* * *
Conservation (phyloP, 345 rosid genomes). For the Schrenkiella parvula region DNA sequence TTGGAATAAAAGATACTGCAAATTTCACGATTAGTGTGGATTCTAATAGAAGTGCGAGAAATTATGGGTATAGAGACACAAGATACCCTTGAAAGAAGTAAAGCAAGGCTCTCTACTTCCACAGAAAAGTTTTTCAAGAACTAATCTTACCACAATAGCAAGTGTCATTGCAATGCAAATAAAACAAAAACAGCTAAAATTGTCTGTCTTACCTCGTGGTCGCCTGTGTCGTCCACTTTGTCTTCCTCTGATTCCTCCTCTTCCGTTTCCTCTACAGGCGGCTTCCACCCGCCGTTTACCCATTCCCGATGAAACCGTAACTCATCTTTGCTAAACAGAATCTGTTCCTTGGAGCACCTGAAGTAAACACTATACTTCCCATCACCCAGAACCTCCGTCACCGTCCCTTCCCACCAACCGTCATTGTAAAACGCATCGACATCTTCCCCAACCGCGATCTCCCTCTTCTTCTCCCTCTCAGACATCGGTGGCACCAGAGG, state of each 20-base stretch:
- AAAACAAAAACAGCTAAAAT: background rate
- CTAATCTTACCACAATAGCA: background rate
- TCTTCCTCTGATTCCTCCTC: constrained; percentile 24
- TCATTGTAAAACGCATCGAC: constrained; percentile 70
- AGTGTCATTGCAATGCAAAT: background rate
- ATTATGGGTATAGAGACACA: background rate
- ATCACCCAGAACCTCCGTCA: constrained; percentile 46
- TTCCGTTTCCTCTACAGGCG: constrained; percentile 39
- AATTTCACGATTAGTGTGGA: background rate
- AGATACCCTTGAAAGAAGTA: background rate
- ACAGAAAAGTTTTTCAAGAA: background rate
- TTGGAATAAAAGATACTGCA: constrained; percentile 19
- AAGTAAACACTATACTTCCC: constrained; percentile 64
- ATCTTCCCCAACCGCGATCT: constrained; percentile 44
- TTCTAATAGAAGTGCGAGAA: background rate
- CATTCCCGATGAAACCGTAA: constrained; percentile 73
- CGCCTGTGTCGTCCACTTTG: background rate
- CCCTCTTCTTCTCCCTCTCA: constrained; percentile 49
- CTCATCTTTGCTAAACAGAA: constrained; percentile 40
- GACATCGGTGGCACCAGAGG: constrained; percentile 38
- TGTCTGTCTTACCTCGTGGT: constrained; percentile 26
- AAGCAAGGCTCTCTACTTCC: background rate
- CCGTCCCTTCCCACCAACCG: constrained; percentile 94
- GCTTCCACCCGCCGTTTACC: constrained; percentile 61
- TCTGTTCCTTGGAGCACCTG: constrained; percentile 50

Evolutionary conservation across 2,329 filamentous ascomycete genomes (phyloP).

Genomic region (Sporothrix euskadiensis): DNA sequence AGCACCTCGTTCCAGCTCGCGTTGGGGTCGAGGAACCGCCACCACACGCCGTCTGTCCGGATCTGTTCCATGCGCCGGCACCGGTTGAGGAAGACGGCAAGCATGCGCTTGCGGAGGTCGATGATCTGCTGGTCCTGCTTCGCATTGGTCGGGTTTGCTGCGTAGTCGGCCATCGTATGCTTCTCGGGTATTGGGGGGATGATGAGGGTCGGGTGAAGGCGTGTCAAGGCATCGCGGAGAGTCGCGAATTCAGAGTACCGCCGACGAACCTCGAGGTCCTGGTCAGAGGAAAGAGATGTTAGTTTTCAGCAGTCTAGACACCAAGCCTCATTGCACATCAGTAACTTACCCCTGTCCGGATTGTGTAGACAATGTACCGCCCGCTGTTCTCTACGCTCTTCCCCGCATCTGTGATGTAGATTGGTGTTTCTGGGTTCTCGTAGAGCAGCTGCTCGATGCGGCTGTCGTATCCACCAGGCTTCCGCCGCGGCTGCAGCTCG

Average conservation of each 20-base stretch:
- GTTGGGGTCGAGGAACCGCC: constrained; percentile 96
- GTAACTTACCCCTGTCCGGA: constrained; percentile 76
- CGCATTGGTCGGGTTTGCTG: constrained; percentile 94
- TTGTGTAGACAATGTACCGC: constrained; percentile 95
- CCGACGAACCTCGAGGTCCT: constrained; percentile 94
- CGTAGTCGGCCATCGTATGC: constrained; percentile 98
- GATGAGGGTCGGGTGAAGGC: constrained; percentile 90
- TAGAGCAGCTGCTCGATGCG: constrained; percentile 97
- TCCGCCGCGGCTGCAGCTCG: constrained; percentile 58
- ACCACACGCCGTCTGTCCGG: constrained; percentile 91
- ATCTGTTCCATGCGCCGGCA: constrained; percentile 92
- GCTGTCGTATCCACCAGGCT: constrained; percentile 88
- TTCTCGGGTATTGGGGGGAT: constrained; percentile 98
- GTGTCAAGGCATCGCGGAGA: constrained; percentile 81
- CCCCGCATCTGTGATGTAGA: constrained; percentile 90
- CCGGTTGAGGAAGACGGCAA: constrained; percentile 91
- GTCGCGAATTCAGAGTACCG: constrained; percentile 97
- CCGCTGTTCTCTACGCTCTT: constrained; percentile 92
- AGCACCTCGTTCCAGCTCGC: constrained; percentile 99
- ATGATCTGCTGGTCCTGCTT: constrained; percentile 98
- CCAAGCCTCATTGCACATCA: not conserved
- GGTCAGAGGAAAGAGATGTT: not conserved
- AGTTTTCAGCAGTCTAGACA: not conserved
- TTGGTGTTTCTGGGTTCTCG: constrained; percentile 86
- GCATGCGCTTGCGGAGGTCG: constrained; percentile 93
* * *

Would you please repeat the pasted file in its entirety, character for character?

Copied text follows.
Conservation (phyloP, 345 rosid genomes). For the Schrenkiella parvula region DNA sequence TTGGAATAAAAGATACTGCAAATTTCACGATTAGTGTGGATTCTAATAGAAGTGCGAGAAATTATGGGTATAGAGACACAAGATACCCTTGAAAGAAGTAAAGCAAGGCTCTCTACTTCCACAGAAAAGTTTTTCAAGAACTAATCTTACCACAATAGCAAGTGTCATTGCAATGCAAATAAAACAAAAACAGCTAAAATTGTCTGTCTTACCTCGTGGTCGCCTGTGTCGTCCACTTTGTCTTCCTCTGATTCCTCCTCTTCCGTTTCCTCTACAGGCGGCTTCCACCCGCCGTTTACCCATTCCCGATGAAACCGTAACTCATCTTTGCTAAACAGAATCTGTTCCTTGGAGCACCTGAAGTAAACACTATACTTCCCATCACCCAGAACCTCCGTCACCGTCCCTTCCCACCAACCGTCATTGTAAAACGCATCGACATCTTCCCCAACCGCGATCTCCCTCTTCTTCTCCCTCTCAGACATCGGTGGCACCAGAGG, state of each 20-base stretch:
- AAAACAAAAACAGCTAAAAT: background rate
- CTAATCTTACCACAATAGCA: background rate
- TCTTCCTCTGATTCCTCCTC: constrained; percentile 24
- TCATTGTAAAACGCATCGAC: constrained; percentile 70
- AGTGTCATTGCAATGCAAAT: background rate
- ATTATGGGTATAGAGACACA: background rate
- ATCACCCAGAACCTCCGTCA: constrained; percentile 46
- TTCCGTTTCCTCTACAGGCG: constrained; percentile 39
- AATTTCACGATTAGTGTGGA: background rate
- AGATACCCTTGAAAGAAGTA: background rate
- ACAGAAAAGTTTTTCAAGAA: background rate
- TTGGAATAAAAGATACTGCA: constrained; percentile 19
- AAGTAAACACTATACTTCCC: constrained; percentile 64
- ATCTTCCCCAACCGCGATCT: constrained; percentile 44
- TTCTAATAGAAGTGCGAGAA: background rate
- CATTCCCGATGAAACCGTAA: constrained; percentile 73
- CGCCTGTGTCGTCCACTTTG: background rate
- CCCTCTTCTTCTCCCTCTCA: constrained; percentile 49
- CTCATCTTTGCTAAACAGAA: constrained; percentile 40
- GACATCGGTGGCACCAGAGG: constrained; percentile 38
- TGTCTGTCTTACCTCGTGGT: constrained; percentile 26
- AAGCAAGGCTCTCTACTTCC: background rate
- CCGTCCCTTCCCACCAACCG: constrained; percentile 94
- GCTTCCACCCGCCGTTTACC: constrained; percentile 61
- TCTGTTCCTTGGAGCACCTG: constrained; percentile 50

Evolutionary conservation across 2,329 filamentous ascomycete genomes (phyloP).

Genomic region (Sporothrix euskadiensis): DNA sequence AGCACCTCGTTCCAGCTCGCGTTGGGGTCGAGGAACCGCCACCACACGCCGTCTGTCCGGATCTGTTCCATGCGCCGGCACCGGTTGAGGAAGACGGCAAGCATGCGCTTGCGGAGGTCGATGATCTGCTGGTCCTGCTTCGCATTGGTCGGGTTTGCTGCGTAGTCGGCCATCGTATGCTTCTCGGGTATTGGGGGGATGATGAGGGTCGGGTGAAGGCGTGTCAAGGCATCGCGGAGAGTCGCGAATTCAGAGTACCGCCGACGAACCTCGAGGTCCTGGTCAGAGGAAAGAGATGTTAGTTTTCAGCAGTCTAGACACCAAGCCTCATTGCACATCAGTAACTTACCCCTGTCCGGATTGTGTAGACAATGTACCGCCCGCTGTTCTCTACGCTCTTCCCCGCATCTGTGATGTAGATTGGTGTTTCTGGGTTCTCGTAGAGCAGCTGCTCGATGCGGCTGTCGTATCCACCAGGCTTCCGCCGCGGCTGCAGCTCG

Average conservation of each 20-base stretch:
- GTTGGGGTCGAGGAACCGCC: constrained; percentile 96
- GTAACTTACCCCTGTCCGGA: constrained; percentile 76
- CGCATTGGTCGGGTTTGCTG: constrained; percentile 94
- TTGTGTAGACAATGTACCGC: constrained; percentile 95
- CCGACGAACCTCGAGGTCCT: constrained; percentile 94
- CGTAGTCGGCCATCGTATGC: constrained; percentile 98
- GATGAGGGTCGGGTGAAGGC: constrained; percentile 90
- TAGAGCAGCTGCTCGATGCG: constrained; percentile 97
- TCCGCCGCGGCTGCAGCTCG: constrained; percentile 58
- ACCACACGCCGTCTGTCCGG: constrained; percentile 91
- ATCTGTTCCATGCGCCGGCA: constrained; percentile 92
- GCTGTCGTATCCACCAGGCT: constrained; percentile 88
- TTCTCGGGTATTGGGGGGAT: constrained; percentile 98
- GTGTCAAGGCATCGCGGAGA: constrained; percentile 81
- CCCCGCATCTGTGATGTAGA: constrained; percentile 90
- CCGGTTGAGGAAGACGGCAA: constrained; percentile 91
- GTCGCGAATTCAGAGTACCG: constrained; percentile 97
- CCGCTGTTCTCTACGCTCTT: constrained; percentile 92
- AGCACCTCGTTCCAGCTCGC: constrained; percentile 99
- ATGATCTGCTGGTCCTGCTT: constrained; percentile 98
- CCAAGCCTCATTGCACATCA: not conserved
- GGTCAGAGGAAAGAGATGTT: not conserved
- AGTTTTCAGCAGTCTAGACA: not conserved
- TTGGTGTTTCTGGGTTCTCG: constrained; percentile 86
- GCATGCGCTTGCGGAGGTCG: constrained; percentile 93